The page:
Can a porn addict have legitimate sexual desires?

I had an amazing conversation with a very close friend of mine today. She is the only non-family member who knows about my addiction, and she has been incredible supportive. Not only that, but she’s been able to provide some really insightful thoughts, as she has had friends who have suffered from addiction, she too also struggles with an addiction, and some of the areas of her life that she has spent time considering overlap with those relevant to my recovery.

The thing we talked about today was sexuality. We somehow ended up on this topic, and we talked about the importance of acknowledging one’s own sexual desires, and ensuring one (and one’s partner) has a satisfying and fulfilling sex life.

This was a can of worms for me. Of all the investigation I’ve done into myself as part of recovery, I’ve never actually thought about my own sexual desires and my sex life, but upon speaking about it, I instantly realised this may be a very important area for me to consider.

It comes down to this: can a porn (or sex) addict like me have legitimate sexual desires? In other words, how do I know which of my sexual desires are created by my addiction to porn, and which are ‘genuine’ and should be acknowledged and, hopefully, fulfilled. I genuinely have no idea how to answer that question. Every time I think of something I might like to do in bed with my wife, I just put the idea to the back of my mind because I think obviously I only want to do that because I saw it in porn and therefore I have no right to want to do that in reality.

This ties in with the other theme of self-esteem and self-worth. A classic ingredient of addiction is low self-worth. I often don’t think I am worthy of friendship/affection etc, and I can see how this could be applied to my sexual desires. I find it easy to dismiss my own desires and simply tell myself that they don’t have value and just to be happy with what I’ve got.

I suppose if I was wanting my wife to get fake boobs and act like a porn star, that might be an obvious example of where my desires have been negatively influenced by porn, but that’s not the case for me. I just like the idea of relatively simple things in the bedroom, which I happen to have also seen in porn (I’m not sure which came first)… so should I acknowledge these?

While the overall objective is to have a fulfilling sex life, this must be true for my partner also. So, if I was to explore this part of me, I’d need to involve my wife too; understand what she wants and how I can make her sexual experience better. I definitely have felt a lacking in our connection in the bedroom. Don’t get me wrong – we have good sex, but we don’t have great sex, and sometimes it can be quite stale. In fact, very often I act out after sex because it didn’t provide the fulfilment I hoped it would, and so I suppose I turn to porn to try and fill the gap.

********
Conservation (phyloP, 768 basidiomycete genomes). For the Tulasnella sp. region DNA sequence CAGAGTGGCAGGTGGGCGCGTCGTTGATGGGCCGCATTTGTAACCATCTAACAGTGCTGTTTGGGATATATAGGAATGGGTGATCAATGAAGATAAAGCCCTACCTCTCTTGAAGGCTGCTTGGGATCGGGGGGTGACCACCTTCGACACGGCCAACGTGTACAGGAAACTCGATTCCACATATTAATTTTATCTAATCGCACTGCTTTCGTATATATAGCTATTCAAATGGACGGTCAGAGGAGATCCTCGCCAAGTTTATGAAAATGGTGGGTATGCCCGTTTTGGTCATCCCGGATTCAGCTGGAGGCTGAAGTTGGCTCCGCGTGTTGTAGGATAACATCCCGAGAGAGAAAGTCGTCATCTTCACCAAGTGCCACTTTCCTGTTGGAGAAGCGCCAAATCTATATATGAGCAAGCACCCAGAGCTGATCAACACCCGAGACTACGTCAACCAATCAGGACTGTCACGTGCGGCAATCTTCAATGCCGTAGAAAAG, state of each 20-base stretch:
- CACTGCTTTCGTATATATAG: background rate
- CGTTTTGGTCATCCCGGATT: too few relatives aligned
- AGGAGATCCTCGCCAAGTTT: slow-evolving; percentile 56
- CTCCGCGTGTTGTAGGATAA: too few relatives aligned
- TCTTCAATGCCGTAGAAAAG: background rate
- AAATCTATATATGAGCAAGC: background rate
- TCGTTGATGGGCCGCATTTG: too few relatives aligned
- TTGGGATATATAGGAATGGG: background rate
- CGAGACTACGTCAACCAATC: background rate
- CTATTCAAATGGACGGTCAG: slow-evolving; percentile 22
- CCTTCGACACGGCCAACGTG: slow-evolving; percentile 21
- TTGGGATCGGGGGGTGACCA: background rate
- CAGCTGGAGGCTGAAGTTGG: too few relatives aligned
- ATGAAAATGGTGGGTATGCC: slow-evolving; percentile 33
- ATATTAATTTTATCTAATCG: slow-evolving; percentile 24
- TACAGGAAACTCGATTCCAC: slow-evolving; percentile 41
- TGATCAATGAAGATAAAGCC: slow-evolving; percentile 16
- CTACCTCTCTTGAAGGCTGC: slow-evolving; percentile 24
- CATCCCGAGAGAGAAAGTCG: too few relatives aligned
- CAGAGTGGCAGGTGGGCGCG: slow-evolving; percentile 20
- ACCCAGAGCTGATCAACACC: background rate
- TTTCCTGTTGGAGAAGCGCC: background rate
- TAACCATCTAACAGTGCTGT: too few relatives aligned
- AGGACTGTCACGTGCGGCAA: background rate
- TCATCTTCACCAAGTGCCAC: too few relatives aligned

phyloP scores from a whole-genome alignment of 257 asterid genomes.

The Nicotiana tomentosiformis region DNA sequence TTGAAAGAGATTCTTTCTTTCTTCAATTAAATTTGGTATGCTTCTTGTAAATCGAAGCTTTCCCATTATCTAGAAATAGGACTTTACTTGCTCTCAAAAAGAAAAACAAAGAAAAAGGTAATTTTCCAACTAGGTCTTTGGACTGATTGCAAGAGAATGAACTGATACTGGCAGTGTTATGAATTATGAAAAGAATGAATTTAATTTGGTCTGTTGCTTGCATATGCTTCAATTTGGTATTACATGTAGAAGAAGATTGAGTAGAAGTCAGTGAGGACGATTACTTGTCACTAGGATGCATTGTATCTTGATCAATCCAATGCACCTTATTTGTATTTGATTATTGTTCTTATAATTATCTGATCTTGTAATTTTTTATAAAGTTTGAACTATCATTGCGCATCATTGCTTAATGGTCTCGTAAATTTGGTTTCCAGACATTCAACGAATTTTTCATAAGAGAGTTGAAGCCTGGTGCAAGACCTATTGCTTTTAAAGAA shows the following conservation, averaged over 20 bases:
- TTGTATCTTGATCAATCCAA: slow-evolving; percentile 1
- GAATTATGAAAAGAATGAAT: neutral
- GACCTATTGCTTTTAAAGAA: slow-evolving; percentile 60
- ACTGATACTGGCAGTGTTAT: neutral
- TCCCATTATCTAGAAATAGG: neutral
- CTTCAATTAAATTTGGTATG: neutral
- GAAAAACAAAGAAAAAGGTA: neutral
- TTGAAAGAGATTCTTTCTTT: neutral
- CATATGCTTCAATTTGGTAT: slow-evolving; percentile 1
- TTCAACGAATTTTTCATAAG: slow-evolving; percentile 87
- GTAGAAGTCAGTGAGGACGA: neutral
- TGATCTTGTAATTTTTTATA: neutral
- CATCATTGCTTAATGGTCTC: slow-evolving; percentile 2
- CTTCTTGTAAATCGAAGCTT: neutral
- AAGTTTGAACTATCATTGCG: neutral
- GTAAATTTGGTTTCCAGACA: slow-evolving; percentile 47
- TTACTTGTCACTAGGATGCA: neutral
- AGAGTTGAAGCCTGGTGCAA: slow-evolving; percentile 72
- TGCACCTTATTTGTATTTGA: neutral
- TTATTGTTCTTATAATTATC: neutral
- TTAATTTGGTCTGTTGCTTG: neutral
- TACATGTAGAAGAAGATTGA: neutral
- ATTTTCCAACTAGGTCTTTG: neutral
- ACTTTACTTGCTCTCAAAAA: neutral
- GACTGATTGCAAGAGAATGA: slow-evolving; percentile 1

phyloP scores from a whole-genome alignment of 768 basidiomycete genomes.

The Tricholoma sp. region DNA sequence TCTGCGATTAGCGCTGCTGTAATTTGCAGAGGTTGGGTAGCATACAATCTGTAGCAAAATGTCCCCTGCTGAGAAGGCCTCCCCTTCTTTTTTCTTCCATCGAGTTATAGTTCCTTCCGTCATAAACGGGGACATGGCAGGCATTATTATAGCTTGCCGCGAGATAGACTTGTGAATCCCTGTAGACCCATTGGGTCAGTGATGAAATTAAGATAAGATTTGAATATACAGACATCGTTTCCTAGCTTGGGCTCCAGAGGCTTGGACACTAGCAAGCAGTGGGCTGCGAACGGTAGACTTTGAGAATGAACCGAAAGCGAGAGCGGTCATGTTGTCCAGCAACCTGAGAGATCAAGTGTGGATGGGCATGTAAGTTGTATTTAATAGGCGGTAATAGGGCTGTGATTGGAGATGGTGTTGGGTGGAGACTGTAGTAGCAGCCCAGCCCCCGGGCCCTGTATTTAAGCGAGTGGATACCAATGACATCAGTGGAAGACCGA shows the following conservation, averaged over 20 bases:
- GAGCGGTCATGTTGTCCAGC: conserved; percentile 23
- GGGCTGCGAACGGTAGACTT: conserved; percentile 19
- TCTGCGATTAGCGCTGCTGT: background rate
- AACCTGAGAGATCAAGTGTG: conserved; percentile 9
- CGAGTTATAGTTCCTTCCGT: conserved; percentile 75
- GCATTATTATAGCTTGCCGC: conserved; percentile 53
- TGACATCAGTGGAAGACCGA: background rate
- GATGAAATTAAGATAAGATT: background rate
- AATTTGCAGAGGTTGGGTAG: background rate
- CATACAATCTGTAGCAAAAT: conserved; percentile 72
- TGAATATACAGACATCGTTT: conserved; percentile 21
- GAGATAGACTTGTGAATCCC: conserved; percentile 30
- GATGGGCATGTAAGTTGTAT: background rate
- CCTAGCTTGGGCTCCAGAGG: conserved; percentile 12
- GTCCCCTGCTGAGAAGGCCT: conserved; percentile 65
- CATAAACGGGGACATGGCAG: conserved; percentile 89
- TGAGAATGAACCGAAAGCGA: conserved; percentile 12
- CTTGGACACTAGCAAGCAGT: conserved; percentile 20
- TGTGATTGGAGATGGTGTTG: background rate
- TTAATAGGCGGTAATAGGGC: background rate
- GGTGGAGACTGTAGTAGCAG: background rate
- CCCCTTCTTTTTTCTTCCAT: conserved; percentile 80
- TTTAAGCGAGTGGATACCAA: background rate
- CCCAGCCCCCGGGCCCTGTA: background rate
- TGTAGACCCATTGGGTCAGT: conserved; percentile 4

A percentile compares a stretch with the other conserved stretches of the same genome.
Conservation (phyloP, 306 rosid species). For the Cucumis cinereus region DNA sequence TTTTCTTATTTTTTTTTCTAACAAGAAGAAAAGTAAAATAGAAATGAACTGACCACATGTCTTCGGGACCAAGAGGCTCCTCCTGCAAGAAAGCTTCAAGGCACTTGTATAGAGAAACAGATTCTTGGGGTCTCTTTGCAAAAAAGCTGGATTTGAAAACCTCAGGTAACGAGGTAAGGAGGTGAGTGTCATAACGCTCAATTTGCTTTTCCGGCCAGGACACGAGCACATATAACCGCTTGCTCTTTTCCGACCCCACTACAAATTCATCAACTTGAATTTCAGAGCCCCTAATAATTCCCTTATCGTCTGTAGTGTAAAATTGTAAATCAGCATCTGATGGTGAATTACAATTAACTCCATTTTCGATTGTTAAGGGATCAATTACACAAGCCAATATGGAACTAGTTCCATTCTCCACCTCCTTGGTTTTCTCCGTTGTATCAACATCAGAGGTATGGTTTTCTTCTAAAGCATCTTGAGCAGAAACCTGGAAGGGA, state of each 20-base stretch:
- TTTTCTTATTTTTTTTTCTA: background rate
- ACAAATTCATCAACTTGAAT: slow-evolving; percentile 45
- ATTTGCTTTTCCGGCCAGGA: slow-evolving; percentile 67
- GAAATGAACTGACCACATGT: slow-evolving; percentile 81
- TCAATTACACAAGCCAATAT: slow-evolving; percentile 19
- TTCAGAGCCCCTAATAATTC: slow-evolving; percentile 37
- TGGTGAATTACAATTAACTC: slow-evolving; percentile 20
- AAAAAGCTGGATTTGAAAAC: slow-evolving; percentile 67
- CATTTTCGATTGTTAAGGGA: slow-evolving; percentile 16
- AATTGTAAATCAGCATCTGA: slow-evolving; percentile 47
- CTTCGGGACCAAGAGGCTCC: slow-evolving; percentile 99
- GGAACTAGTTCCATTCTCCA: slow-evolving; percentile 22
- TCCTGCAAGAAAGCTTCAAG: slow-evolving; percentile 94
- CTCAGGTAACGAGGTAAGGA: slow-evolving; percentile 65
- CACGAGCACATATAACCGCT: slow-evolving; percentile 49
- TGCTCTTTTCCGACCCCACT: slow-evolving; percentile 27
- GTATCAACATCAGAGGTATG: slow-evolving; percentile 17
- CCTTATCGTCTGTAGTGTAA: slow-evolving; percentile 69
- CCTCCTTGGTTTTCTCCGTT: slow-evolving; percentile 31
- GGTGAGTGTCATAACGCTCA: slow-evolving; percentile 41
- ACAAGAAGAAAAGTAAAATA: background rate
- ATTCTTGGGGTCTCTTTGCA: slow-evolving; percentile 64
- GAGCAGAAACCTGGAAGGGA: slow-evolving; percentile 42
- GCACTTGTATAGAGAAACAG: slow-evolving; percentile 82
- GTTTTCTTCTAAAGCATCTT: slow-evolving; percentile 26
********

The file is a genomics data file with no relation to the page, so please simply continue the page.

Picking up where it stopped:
And here’s where I got blindsided in this conversation… if I’m using porn to compensate for a lack of fulfilment in the bedroom, I HAVE to explore and understand that, AND rectify it in order to get sober and recover. That would mean involving my wife, so my recovery no longer is just about me doing it and her supporting me, but her actively being a part of it, which isn’t a responsibility she has had to have so far.

It is quite a daunting prospect… what if she doesn’t want to explore her sexuality? What if she is happy with the way things are and doesn’t want to try new things, for either of our sakes? I’d be asking her to prioritise something higher in her life than she currently wants to, and so that’s something I would need to be very respectful and sure about.

I’m sure that sexual fulfilment isn’t the only reason why I watch porn. However, I have generally been confused recently, because I’ve made a lot of changes in my life for the better, yet I still watch porn. I am generally extremely happy now, with low stress levels, wonderful relationship with my family, living once again in my home town which I love… everything is great, and yet I am still acting out, and I am surprised at this. I really did think that by improving so many aspects of my life, my acting out would reduce. Because it hasn’t, it has been making me ask myself “have I missed something?”. Is there something else I haven’t thought of that remains an area of dissatisfaction that could be continuing to fuel the addiction, and then I had this conversation about sex and sexuality, and it seemed to fit perfectly.

So I will spend more time thinking and reading about this. I don’t want to involve my wife in this without knowing it is the right thing to do, but if it is necessary, so be it. Who knows, it could (should) have some benefits for us both!

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